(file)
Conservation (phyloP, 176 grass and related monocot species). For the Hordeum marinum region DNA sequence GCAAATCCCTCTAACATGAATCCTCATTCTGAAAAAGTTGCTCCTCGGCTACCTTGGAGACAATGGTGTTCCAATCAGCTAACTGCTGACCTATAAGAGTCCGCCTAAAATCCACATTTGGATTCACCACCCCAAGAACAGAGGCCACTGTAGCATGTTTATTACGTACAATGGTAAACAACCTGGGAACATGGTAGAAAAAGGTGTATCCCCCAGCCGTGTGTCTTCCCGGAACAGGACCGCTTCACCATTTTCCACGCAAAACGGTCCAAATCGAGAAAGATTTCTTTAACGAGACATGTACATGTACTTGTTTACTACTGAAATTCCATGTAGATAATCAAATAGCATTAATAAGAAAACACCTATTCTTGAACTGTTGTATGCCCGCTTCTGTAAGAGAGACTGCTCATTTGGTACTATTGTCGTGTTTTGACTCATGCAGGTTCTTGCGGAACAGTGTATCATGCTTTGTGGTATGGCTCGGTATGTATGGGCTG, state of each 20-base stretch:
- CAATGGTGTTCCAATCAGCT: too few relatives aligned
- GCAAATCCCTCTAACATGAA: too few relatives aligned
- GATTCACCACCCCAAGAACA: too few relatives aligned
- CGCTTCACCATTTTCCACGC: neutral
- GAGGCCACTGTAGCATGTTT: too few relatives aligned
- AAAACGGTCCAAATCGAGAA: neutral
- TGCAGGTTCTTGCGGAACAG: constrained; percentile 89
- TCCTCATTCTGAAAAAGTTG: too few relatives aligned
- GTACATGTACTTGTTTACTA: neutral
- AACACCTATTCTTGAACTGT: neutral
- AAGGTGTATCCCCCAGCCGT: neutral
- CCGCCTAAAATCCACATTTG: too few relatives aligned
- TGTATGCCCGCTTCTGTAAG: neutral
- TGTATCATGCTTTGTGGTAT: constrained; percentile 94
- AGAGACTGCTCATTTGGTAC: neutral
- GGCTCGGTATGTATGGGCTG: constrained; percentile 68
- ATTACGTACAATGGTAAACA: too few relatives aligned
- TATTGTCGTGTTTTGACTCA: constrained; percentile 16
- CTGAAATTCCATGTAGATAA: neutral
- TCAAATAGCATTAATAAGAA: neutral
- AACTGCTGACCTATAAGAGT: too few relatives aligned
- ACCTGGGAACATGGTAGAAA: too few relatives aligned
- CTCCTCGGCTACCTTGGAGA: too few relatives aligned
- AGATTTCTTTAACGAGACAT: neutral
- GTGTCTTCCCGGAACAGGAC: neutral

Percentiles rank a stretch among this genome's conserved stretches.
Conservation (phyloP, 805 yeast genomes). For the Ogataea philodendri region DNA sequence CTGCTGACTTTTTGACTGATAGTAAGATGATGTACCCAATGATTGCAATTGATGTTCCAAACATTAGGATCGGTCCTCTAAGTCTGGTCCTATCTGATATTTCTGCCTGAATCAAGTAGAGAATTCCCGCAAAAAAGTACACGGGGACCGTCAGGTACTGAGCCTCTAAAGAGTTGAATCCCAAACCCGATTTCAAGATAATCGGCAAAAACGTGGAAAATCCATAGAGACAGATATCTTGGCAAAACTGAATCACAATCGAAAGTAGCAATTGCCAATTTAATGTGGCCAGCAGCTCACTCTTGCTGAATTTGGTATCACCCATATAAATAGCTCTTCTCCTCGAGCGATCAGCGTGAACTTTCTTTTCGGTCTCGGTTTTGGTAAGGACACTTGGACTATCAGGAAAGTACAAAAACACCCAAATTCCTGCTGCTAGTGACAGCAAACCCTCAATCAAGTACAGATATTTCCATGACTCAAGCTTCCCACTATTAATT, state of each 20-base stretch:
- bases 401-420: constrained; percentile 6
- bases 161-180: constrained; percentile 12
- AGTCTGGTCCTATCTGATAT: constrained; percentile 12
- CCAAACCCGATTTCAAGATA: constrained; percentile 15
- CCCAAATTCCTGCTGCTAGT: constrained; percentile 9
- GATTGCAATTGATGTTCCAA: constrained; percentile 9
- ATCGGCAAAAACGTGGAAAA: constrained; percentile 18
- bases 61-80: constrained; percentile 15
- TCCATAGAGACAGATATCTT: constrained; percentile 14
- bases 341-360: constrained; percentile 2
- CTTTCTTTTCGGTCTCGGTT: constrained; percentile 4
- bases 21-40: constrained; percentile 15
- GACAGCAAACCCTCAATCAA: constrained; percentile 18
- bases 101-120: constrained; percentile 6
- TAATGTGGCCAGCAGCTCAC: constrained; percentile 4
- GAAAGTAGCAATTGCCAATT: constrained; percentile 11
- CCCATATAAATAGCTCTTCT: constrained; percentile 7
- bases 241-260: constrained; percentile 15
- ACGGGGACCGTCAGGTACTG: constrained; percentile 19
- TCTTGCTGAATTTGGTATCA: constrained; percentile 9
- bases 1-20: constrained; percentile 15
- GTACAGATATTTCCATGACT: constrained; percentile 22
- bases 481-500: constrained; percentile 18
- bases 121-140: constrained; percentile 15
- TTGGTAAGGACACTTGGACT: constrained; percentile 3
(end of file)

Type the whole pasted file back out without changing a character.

Conservation (phyloP, 176 grass and related monocot species). For the Hordeum marinum region DNA sequence GCAAATCCCTCTAACATGAATCCTCATTCTGAAAAAGTTGCTCCTCGGCTACCTTGGAGACAATGGTGTTCCAATCAGCTAACTGCTGACCTATAAGAGTCCGCCTAAAATCCACATTTGGATTCACCACCCCAAGAACAGAGGCCACTGTAGCATGTTTATTACGTACAATGGTAAACAACCTGGGAACATGGTAGAAAAAGGTGTATCCCCCAGCCGTGTGTCTTCCCGGAACAGGACCGCTTCACCATTTTCCACGCAAAACGGTCCAAATCGAGAAAGATTTCTTTAACGAGACATGTACATGTACTTGTTTACTACTGAAATTCCATGTAGATAATCAAATAGCATTAATAAGAAAACACCTATTCTTGAACTGTTGTATGCCCGCTTCTGTAAGAGAGACTGCTCATTTGGTACTATTGTCGTGTTTTGACTCATGCAGGTTCTTGCGGAACAGTGTATCATGCTTTGTGGTATGGCTCGGTATGTATGGGCTG, state of each 20-base stretch:
- CAATGGTGTTCCAATCAGCT: too few relatives aligned
- GCAAATCCCTCTAACATGAA: too few relatives aligned
- GATTCACCACCCCAAGAACA: too few relatives aligned
- CGCTTCACCATTTTCCACGC: neutral
- GAGGCCACTGTAGCATGTTT: too few relatives aligned
- AAAACGGTCCAAATCGAGAA: neutral
- TGCAGGTTCTTGCGGAACAG: constrained; percentile 89
- TCCTCATTCTGAAAAAGTTG: too few relatives aligned
- GTACATGTACTTGTTTACTA: neutral
- AACACCTATTCTTGAACTGT: neutral
- AAGGTGTATCCCCCAGCCGT: neutral
- CCGCCTAAAATCCACATTTG: too few relatives aligned
- TGTATGCCCGCTTCTGTAAG: neutral
- TGTATCATGCTTTGTGGTAT: constrained; percentile 94
- AGAGACTGCTCATTTGGTAC: neutral
- GGCTCGGTATGTATGGGCTG: constrained; percentile 68
- ATTACGTACAATGGTAAACA: too few relatives aligned
- TATTGTCGTGTTTTGACTCA: constrained; percentile 16
- CTGAAATTCCATGTAGATAA: neutral
- TCAAATAGCATTAATAAGAA: neutral
- AACTGCTGACCTATAAGAGT: too few relatives aligned
- ACCTGGGAACATGGTAGAAA: too few relatives aligned
- CTCCTCGGCTACCTTGGAGA: too few relatives aligned
- AGATTTCTTTAACGAGACAT: neutral
- GTGTCTTCCCGGAACAGGAC: neutral

Percentiles rank a stretch among this genome's conserved stretches.
Conservation (phyloP, 805 yeast genomes). For the Ogataea philodendri region DNA sequence CTGCTGACTTTTTGACTGATAGTAAGATGATGTACCCAATGATTGCAATTGATGTTCCAAACATTAGGATCGGTCCTCTAAGTCTGGTCCTATCTGATATTTCTGCCTGAATCAAGTAGAGAATTCCCGCAAAAAAGTACACGGGGACCGTCAGGTACTGAGCCTCTAAAGAGTTGAATCCCAAACCCGATTTCAAGATAATCGGCAAAAACGTGGAAAATCCATAGAGACAGATATCTTGGCAAAACTGAATCACAATCGAAAGTAGCAATTGCCAATTTAATGTGGCCAGCAGCTCACTCTTGCTGAATTTGGTATCACCCATATAAATAGCTCTTCTCCTCGAGCGATCAGCGTGAACTTTCTTTTCGGTCTCGGTTTTGGTAAGGACACTTGGACTATCAGGAAAGTACAAAAACACCCAAATTCCTGCTGCTAGTGACAGCAAACCCTCAATCAAGTACAGATATTTCCATGACTCAAGCTTCCCACTATTAATT, state of each 20-base stretch:
- bases 401-420: constrained; percentile 6
- bases 161-180: constrained; percentile 12
- AGTCTGGTCCTATCTGATAT: constrained; percentile 12
- CCAAACCCGATTTCAAGATA: constrained; percentile 15
- CCCAAATTCCTGCTGCTAGT: constrained; percentile 9
- GATTGCAATTGATGTTCCAA: constrained; percentile 9
- ATCGGCAAAAACGTGGAAAA: constrained; percentile 18
- bases 61-80: constrained; percentile 15
- TCCATAGAGACAGATATCTT: constrained; percentile 14
- bases 341-360: constrained; percentile 2
- CTTTCTTTTCGGTCTCGGTT: constrained; percentile 4
- bases 21-40: constrained; percentile 15
- GACAGCAAACCCTCAATCAA: constrained; percentile 18
- bases 101-120: constrained; percentile 6
- TAATGTGGCCAGCAGCTCAC: constrained; percentile 4
- GAAAGTAGCAATTGCCAATT: constrained; percentile 11
- CCCATATAAATAGCTCTTCT: constrained; percentile 7
- bases 241-260: constrained; percentile 15
- ACGGGGACCGTCAGGTACTG: constrained; percentile 19
- TCTTGCTGAATTTGGTATCA: constrained; percentile 9
- bases 1-20: constrained; percentile 15
- GTACAGATATTTCCATGACT: constrained; percentile 22
- bases 481-500: constrained; percentile 18
- bases 121-140: constrained; percentile 15
- TTGGTAAGGACACTTGGACT: constrained; percentile 3